Edited by Lisa Lim and Nikolas Gisborne
[English World-Wide 30:2] 2009
► pp. 133–148
The Asian typology of English
Theoretical and methodological considerations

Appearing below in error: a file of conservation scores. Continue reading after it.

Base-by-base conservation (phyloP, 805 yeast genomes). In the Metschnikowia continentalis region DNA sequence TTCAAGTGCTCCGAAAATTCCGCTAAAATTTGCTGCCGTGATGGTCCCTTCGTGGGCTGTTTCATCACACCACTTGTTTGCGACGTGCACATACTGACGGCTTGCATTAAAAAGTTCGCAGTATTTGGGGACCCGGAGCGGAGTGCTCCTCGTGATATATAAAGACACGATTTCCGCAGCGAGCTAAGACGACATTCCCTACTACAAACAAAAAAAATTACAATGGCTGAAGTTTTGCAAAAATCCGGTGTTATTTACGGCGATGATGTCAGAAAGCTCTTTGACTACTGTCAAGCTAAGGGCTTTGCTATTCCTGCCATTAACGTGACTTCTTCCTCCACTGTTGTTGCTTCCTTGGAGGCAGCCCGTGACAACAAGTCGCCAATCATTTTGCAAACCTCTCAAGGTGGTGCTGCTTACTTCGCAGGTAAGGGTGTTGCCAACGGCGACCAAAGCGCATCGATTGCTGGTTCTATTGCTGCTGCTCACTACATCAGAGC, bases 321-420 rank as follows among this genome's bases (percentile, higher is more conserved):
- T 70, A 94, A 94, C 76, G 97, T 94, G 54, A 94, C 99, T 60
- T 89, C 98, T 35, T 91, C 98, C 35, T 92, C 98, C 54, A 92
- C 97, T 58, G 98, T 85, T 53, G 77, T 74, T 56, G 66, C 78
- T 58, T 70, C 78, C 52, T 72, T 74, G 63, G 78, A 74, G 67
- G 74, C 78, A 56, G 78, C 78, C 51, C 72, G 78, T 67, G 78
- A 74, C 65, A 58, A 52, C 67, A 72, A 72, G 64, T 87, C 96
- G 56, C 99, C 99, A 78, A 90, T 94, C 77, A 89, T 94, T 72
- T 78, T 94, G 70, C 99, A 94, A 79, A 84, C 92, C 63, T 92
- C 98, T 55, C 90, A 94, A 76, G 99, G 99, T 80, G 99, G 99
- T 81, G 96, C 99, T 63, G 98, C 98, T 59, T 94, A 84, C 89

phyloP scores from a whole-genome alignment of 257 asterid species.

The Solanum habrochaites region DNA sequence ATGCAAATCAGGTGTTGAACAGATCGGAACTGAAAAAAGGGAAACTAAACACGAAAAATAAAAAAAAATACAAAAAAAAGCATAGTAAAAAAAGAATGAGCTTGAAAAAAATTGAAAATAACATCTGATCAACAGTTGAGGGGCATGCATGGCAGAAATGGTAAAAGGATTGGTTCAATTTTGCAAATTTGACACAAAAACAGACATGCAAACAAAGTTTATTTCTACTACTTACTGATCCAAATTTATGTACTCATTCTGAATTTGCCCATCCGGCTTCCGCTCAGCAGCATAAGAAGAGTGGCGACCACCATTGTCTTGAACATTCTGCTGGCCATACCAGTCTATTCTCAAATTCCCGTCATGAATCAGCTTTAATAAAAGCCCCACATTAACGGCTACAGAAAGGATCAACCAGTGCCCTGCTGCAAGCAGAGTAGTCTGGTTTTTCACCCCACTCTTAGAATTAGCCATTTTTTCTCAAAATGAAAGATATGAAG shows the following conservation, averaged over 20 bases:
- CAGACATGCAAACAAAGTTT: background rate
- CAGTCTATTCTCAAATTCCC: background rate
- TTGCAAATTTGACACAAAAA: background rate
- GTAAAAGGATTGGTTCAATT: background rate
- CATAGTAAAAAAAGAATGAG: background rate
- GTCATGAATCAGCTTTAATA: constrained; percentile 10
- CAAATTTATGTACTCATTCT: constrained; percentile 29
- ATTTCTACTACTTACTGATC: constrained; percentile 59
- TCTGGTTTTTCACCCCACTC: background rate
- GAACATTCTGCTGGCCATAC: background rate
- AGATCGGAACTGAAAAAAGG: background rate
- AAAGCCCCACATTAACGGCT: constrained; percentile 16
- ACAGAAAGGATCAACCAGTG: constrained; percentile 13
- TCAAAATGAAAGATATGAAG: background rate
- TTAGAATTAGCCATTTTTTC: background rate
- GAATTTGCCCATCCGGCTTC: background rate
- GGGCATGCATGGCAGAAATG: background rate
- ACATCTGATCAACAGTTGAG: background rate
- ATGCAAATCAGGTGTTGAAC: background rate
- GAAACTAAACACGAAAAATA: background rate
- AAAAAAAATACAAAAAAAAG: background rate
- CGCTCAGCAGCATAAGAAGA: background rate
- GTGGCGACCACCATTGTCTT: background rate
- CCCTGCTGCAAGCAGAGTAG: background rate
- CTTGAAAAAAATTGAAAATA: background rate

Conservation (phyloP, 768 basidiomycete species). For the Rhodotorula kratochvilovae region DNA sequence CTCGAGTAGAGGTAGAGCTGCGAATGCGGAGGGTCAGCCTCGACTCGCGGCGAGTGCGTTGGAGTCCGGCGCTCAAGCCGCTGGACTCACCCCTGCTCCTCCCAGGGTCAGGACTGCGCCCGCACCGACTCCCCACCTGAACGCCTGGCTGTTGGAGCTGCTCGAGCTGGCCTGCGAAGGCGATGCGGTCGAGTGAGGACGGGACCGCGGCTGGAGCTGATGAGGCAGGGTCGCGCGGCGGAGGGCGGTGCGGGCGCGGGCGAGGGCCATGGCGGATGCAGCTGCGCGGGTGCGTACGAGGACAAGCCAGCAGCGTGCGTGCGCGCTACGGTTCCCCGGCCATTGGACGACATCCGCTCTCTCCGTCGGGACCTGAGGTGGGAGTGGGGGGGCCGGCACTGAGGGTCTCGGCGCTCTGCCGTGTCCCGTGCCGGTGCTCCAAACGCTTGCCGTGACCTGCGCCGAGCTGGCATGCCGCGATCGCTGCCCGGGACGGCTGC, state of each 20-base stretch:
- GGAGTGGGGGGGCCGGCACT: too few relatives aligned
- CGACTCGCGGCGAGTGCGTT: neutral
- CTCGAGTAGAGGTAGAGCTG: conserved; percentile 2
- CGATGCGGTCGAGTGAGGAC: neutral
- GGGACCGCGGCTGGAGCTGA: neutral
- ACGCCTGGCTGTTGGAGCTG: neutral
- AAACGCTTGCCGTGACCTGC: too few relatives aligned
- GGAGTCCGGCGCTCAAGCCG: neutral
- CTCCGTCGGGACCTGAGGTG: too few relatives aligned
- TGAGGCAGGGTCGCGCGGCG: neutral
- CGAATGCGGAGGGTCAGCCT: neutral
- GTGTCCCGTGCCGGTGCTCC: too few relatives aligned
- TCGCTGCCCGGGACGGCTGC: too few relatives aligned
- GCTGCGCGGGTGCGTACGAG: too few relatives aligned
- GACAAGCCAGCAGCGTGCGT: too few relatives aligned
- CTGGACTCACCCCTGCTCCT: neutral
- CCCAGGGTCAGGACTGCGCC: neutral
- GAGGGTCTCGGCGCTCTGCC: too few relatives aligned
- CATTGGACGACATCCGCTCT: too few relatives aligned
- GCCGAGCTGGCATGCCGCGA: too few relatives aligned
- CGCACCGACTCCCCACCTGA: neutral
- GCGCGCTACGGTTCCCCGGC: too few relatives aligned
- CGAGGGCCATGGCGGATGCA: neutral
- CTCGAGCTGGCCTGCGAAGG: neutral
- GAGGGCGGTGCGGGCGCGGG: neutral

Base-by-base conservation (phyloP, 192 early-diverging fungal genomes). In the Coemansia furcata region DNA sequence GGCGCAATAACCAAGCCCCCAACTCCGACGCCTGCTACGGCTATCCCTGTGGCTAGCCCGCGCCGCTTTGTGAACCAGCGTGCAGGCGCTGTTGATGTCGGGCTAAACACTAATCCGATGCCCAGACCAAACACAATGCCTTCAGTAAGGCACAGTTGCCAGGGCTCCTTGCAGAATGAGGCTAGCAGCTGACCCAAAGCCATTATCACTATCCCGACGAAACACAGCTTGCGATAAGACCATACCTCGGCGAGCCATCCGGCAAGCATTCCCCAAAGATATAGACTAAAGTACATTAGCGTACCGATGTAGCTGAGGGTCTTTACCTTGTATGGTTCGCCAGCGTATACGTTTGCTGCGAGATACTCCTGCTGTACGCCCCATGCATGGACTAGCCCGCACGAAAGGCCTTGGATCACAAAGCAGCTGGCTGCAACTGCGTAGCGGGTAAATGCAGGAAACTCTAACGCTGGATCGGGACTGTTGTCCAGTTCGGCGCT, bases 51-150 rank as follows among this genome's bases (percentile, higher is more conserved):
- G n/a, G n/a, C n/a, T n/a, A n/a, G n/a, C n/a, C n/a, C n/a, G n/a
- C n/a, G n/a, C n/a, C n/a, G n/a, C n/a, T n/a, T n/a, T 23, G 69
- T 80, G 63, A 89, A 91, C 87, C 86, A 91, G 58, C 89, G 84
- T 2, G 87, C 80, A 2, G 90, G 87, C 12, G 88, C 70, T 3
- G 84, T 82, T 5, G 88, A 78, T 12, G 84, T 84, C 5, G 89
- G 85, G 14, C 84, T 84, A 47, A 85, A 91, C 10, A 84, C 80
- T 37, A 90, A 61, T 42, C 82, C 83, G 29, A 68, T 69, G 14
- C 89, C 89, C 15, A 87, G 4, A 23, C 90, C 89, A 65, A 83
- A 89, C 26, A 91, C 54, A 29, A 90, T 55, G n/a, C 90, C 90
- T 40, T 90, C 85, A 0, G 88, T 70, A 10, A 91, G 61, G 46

This paper looks at the emergence of Asian English varieties in terms of the evolution of new grammatical features. I propose that, in order to reach a thorough understanding of how the unique combination of grammatical features that define specific Asian Englishes come about, we must approach these features from a typological and evolutionary perspective which allows us to contrast them not only with Standard English varieties but also with the Asian languages with which these come into contact. As restructured vernaculars, Asian English varieties are de facto contact languages, and, as such, evolve as a consequence of selection of features from a multilingual pool. In this pool, features of Asian varieties play a significant role in determining the output grammar and must therefore be appreciated in their own right. In order to illustrate these points, I introduce an evolutionary view of contact language formation, and I present a set of features typical of Singlish, which are all instances of replication of Asian, not English, features
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